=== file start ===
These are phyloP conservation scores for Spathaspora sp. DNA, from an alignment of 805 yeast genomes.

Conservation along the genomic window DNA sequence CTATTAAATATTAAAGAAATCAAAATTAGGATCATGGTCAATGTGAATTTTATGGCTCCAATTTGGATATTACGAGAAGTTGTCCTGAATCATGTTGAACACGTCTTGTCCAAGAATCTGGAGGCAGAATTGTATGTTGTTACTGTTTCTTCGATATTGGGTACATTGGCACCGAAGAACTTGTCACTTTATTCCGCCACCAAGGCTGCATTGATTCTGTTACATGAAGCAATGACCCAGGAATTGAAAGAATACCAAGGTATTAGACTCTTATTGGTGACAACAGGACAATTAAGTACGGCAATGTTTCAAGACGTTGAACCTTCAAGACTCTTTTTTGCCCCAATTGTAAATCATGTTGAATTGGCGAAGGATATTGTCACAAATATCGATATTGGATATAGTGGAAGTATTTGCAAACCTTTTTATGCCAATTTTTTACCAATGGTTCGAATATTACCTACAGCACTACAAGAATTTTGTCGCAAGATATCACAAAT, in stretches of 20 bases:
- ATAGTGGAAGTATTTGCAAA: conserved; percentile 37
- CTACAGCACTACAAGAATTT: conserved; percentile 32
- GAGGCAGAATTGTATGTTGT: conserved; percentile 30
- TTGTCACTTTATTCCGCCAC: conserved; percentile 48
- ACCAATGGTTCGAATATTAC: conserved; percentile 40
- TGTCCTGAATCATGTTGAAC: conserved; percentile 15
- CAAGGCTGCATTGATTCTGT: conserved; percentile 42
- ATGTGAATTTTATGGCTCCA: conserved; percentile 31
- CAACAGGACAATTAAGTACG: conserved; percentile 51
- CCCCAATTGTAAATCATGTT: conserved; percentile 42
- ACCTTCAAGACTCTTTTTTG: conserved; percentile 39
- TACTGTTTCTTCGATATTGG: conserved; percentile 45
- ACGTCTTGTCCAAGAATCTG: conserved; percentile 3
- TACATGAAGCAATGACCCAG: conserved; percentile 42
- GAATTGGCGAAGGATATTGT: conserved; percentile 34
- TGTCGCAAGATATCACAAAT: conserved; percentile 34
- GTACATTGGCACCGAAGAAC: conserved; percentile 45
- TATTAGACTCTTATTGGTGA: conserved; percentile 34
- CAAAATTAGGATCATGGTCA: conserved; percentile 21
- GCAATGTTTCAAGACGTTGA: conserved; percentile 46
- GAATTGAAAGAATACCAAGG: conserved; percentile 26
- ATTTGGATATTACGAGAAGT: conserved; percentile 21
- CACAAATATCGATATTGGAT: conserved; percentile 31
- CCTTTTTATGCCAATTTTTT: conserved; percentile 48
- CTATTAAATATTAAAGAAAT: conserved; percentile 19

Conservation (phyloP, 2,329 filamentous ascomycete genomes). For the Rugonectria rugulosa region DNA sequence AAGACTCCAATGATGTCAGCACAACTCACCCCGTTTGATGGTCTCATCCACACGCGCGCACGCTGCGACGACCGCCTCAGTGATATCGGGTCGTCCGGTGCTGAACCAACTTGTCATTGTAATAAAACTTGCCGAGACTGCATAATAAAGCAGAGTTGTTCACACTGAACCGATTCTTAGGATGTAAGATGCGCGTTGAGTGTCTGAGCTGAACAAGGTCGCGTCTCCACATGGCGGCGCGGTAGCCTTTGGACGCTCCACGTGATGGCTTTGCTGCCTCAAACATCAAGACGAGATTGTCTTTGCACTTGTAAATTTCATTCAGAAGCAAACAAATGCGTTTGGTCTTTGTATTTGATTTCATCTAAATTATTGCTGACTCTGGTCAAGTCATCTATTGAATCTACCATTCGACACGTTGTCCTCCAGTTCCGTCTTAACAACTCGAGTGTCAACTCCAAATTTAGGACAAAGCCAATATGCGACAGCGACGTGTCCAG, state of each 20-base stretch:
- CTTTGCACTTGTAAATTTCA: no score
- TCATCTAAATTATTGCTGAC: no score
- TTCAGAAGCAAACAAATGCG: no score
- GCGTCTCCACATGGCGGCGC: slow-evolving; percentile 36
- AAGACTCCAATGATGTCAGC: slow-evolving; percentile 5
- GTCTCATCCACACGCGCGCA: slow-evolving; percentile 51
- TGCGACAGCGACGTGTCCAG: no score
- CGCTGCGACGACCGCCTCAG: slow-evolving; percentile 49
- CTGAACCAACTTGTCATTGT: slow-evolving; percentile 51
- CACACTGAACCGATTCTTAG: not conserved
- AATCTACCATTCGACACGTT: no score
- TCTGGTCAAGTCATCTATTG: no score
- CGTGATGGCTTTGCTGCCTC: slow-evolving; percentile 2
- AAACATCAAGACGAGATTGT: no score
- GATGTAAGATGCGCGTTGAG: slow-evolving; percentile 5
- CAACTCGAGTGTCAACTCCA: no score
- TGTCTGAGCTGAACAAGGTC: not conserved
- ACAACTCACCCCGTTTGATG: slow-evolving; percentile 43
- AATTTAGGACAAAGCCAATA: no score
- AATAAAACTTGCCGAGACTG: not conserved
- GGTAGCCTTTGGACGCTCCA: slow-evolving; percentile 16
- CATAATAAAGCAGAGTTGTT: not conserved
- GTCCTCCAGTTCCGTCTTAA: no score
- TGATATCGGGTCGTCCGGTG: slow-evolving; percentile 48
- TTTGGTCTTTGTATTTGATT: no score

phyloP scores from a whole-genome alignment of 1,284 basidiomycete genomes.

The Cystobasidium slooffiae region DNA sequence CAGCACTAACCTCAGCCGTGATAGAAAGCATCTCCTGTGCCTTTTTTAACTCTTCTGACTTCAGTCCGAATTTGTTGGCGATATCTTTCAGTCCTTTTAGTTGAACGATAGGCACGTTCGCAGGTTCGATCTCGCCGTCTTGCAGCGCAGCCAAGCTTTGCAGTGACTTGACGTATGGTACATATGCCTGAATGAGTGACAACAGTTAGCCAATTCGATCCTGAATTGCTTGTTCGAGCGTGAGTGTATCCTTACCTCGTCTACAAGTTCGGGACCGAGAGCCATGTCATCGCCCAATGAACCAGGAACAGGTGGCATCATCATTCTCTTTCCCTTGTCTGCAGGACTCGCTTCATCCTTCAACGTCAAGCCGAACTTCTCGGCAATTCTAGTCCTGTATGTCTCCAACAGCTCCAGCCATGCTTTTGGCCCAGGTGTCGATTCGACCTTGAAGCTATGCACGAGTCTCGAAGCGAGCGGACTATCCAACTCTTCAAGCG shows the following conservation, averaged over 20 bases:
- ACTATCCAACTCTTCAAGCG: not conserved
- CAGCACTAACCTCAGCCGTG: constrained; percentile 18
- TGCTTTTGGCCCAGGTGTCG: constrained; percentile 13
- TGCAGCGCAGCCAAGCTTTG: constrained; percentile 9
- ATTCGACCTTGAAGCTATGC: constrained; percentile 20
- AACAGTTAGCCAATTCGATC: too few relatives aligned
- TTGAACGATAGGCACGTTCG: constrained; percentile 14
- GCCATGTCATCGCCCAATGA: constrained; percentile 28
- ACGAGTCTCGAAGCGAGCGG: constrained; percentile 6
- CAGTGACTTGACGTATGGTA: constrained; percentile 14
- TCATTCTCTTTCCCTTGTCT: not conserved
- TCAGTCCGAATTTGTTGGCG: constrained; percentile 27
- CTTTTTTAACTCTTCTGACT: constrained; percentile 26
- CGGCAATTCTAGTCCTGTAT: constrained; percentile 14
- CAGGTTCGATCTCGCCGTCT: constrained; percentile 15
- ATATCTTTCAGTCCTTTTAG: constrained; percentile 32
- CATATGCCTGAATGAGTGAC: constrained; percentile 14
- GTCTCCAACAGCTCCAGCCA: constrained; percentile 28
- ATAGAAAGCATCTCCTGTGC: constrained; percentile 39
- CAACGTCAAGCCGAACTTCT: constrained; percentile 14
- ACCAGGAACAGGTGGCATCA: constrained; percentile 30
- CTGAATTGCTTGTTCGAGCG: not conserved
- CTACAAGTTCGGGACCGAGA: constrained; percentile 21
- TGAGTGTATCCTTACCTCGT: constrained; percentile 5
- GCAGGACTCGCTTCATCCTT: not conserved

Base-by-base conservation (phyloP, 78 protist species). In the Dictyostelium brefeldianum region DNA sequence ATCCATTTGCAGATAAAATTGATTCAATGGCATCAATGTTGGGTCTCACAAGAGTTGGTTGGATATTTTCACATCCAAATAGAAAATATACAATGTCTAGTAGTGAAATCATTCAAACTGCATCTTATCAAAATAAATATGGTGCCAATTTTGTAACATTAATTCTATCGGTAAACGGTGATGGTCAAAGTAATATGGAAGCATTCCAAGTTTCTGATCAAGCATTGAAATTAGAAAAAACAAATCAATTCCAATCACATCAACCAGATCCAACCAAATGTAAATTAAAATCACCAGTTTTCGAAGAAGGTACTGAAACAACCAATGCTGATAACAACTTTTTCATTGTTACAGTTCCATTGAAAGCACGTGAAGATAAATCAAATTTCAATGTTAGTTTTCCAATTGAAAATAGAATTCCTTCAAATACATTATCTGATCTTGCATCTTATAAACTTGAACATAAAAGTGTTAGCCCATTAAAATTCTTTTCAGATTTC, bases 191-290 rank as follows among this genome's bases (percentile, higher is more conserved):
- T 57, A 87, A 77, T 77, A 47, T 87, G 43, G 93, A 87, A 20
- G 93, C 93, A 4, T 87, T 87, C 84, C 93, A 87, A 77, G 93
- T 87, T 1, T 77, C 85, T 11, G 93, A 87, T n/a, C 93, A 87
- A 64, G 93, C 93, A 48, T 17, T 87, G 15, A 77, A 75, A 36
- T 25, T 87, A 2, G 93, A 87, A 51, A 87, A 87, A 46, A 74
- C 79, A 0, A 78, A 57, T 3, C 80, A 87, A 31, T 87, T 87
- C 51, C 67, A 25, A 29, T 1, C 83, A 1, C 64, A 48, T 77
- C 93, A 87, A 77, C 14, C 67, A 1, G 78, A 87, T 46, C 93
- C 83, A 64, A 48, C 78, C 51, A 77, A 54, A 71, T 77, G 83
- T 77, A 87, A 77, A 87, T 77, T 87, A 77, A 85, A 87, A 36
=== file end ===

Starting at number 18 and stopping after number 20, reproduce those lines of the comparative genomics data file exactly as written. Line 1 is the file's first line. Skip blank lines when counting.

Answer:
- TGTCGCAAGATATCACAAAT: conserved; percentile 34
- GTACATTGGCACCGAAGAAC: conserved; percentile 45
- TATTAGACTCTTATTGGTGA: conserved; percentile 34